Big shift from English to British identity in new census data

Published: Tuesday, 29th November 2022

Census data on nationality and ethnicity in Oxford shows thousands more people now choose British rather than English as their national identity.

Only 8.5% of Oxford residents now identify as ‘English only’, down from 42.5% in the 2011 census. The number who identify as ‘British only’ has jumped from 22.9% to 49%, in what may be a post-Brexit shift in national identity. This is also a national trend – although the ONS also highlight that changes to the question structure may have influenced the answers. Overall, those with a British national identity (including English, Scottish, Welsh, Northern Irish and Cornish) make up 76% of Oxford’s population.

Nationality

Census data earlier this month showed Oxford has a very diverse population. Today’s data focuses on self-identity of nationality rather than nationality by passport, so reflects how people see themselves.

Within the EU national identities, Portuguese is the largest EU nationality and has grown from 0.6% to 1.9% since 2011. Polish is the second largest EU national group.

Other EU national identities have also seen small increases – Romanian (up 0.8%), Spanish (up 0.5%), Italian (up 0.4%). Some EU national identities however saw small decreases:  Polish (down 0.4%) German (down 0.2%) and French (down 0.1%)

Outside the EU, one group that has changed significantly is Hong Kong Chinese. In 2011 there were 55 residents who identified as Hong Kong Chinese, jumping to 419 residents (0.3%) in 2021. This likely reflects the changing political situation in Hong Kong and the visa scheme that launched in January 2021.

Ethnicity

Ethnicity in the city is also changing. The majority of people are white, at 70.7%, followed by Asian (including east and southeast Asian) at 15.4%. More people identify as having a mixed ethnic background, at 5.6%, and the Black population makes up 4.7% of the population.

The biggest increase is in Oxford’s Asian ethnic group, now 15.4% of the population (up 3%). This is much higher than both the county (6.4%) and national (9.6%) figures.

Of people who identify as Asian, the Pakistani community has seen the biggest increase –from 3.2% to 4.1% of the total city population. The Indian community has seen the second biggest increase from 2.9% to 3.7%.  The Chinese Community has grown from 2.3% to 2.8% of Oxford’s population.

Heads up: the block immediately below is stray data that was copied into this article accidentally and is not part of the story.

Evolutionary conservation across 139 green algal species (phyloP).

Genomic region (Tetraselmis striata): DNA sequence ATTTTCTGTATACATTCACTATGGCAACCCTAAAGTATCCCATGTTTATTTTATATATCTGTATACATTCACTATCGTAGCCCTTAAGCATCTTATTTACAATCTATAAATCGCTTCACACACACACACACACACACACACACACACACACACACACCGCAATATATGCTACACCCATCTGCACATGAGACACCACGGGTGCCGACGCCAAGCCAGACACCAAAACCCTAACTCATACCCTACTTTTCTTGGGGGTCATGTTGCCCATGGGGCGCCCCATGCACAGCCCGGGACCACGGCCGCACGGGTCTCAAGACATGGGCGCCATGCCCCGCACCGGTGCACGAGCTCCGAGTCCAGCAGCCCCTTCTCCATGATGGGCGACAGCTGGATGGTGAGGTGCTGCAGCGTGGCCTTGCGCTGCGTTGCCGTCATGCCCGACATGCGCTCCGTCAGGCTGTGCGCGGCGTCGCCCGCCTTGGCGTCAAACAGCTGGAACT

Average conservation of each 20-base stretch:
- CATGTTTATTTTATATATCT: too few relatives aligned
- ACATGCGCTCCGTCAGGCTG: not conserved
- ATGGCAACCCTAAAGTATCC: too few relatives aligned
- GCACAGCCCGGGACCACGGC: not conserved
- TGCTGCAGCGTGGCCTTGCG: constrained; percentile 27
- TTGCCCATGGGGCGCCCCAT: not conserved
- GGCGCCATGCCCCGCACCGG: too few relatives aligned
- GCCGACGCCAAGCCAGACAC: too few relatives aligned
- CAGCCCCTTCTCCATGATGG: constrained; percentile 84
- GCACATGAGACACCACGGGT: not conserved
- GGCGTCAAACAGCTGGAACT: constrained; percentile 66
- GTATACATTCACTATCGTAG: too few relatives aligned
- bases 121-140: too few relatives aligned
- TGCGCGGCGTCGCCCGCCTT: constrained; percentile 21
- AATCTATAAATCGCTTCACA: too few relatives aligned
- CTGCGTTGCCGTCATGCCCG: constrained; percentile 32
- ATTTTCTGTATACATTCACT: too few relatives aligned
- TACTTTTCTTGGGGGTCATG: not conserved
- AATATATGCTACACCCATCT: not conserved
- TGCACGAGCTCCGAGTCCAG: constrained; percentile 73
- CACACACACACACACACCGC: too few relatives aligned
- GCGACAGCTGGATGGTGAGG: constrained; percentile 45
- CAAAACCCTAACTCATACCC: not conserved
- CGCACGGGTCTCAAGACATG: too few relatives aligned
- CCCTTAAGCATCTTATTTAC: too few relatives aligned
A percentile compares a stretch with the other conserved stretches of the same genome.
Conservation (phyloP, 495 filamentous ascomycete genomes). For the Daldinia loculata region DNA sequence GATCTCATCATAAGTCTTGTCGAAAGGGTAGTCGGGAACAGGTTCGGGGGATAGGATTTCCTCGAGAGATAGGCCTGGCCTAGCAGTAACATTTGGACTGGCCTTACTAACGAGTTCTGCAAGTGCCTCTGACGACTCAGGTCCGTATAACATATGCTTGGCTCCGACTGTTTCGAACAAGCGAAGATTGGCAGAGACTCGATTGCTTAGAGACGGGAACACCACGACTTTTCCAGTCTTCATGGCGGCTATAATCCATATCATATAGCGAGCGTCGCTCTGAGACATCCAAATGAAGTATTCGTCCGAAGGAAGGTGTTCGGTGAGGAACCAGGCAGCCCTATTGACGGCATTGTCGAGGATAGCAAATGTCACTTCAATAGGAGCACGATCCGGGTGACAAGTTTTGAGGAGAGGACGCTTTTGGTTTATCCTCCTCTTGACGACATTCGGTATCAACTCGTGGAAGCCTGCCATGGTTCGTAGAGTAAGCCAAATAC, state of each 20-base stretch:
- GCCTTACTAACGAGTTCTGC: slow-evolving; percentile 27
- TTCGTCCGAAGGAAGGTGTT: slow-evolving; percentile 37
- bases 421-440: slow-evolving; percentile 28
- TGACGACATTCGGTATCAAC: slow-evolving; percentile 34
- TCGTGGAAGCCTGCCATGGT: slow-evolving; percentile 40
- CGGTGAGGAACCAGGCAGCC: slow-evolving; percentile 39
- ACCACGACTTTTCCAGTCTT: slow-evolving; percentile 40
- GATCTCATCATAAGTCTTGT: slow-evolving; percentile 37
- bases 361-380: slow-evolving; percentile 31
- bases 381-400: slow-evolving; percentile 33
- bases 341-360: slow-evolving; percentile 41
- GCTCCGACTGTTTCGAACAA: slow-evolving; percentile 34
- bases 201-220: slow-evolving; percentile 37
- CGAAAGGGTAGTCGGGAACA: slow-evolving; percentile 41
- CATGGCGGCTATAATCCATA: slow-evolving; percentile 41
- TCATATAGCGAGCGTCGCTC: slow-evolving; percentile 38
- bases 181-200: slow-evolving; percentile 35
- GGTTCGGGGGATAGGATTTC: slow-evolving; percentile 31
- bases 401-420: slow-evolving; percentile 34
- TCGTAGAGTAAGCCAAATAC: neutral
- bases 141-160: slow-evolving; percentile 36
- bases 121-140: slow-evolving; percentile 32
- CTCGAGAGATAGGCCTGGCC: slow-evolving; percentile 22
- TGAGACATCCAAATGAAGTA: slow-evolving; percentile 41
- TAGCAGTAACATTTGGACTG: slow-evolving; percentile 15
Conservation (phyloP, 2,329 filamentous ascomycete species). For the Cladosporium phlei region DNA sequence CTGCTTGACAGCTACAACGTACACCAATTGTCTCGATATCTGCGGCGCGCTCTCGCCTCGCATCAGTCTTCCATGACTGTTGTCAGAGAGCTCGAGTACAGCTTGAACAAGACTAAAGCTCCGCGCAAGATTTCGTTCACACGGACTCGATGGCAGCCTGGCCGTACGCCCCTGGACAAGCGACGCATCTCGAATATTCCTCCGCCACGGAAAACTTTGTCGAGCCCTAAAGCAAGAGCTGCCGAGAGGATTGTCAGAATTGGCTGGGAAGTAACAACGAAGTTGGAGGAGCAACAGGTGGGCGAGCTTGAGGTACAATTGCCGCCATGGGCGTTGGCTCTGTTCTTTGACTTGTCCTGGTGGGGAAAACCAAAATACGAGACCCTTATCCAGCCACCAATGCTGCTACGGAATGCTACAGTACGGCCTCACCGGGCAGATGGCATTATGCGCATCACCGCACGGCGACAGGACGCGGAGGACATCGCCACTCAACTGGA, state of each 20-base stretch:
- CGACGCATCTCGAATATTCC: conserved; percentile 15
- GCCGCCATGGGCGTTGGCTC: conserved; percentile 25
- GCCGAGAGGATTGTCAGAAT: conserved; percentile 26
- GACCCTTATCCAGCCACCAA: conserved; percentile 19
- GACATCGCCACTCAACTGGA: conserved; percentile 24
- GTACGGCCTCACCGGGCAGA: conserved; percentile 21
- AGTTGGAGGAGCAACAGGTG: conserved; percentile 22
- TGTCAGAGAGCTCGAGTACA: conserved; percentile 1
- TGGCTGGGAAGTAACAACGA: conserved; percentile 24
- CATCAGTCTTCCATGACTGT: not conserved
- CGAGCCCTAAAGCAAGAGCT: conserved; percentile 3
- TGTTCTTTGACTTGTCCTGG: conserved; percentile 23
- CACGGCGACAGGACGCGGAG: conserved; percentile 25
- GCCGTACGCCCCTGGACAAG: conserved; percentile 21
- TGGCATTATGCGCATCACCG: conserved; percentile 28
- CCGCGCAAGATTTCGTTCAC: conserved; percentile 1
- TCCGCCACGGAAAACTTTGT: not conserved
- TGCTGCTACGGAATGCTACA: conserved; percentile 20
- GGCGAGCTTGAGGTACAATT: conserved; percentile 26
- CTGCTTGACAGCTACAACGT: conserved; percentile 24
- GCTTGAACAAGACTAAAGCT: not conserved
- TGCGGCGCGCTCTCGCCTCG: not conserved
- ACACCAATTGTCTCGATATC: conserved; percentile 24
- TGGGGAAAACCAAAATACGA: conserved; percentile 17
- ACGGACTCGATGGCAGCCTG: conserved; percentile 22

Oxford’s Black population is largely unchanged at 4.7%.

Ethnic group

2011 (%)

2021 (%)

White

77.7

70.7

Asian

12.4

15.4

Chinese

2.3

2.8

Bangladeshi

1.2

1.2

Pakistani

3.2

4.1

Indian

2.9

3.7

Other Asian

2.8

3.6

Mixed

4

5.6

Black

4.6

4.7

Caribbean

1.2

1

African

2.9

3.1

Other Black

0.5

0.5

Religion

Nationally there is a trend for fewer people to have a religious belief, and this is also true in Oxford. Just over half of people still have a religious belief, at 51.1% compared to 58.6% in 2011.

Christianity remains the largest religion, but has seen the biggest decrease of all religions – down from 48% in 2011 to 38.1%.  Oxford has a lower proportion of residents who identify as Christian compared to the county and nationally.

The religion that has seen the biggest increase is Islam, up from 6.8% to 8.7% - an increase of 1.9%. There is a larger proportion of Muslim residents in Oxford compared to both the county (3.2%) and nationally (6.7%).

The Hindu population in Oxford has also increased slightly – up from 1.3% to 1.6%. Other religions remain broadly unchanged since the previous census.

Language

Today’s data release also includes information on people’s identified main language. This may be the language they use most day to day or their first language, and does not identify all languages they can speak. In keeping with the diversity of the city, a large minority identified a language other than English as their main language (18.1%), higher than the national average of 9.2%. Portuguese was the most widely spoken other language.

“This is really important data to understand our communities in Oxford. How people identify themselves can change, as the shift from English to British shows, as well as changes from people moving in and out of the city. As the council, we’ll use this data to make sure our policies meet the needs of a changing population and to tackle inequalities.  We all need to know how our city is evolving so that we can all play our part in building strong, welcoming and supportive communities.”

Councillor Shaista Aziz, Cabinet Member for Inclusive Communities and Culture

Data was collected during covid restrictions, and so may not fully reflect the normal population of the city.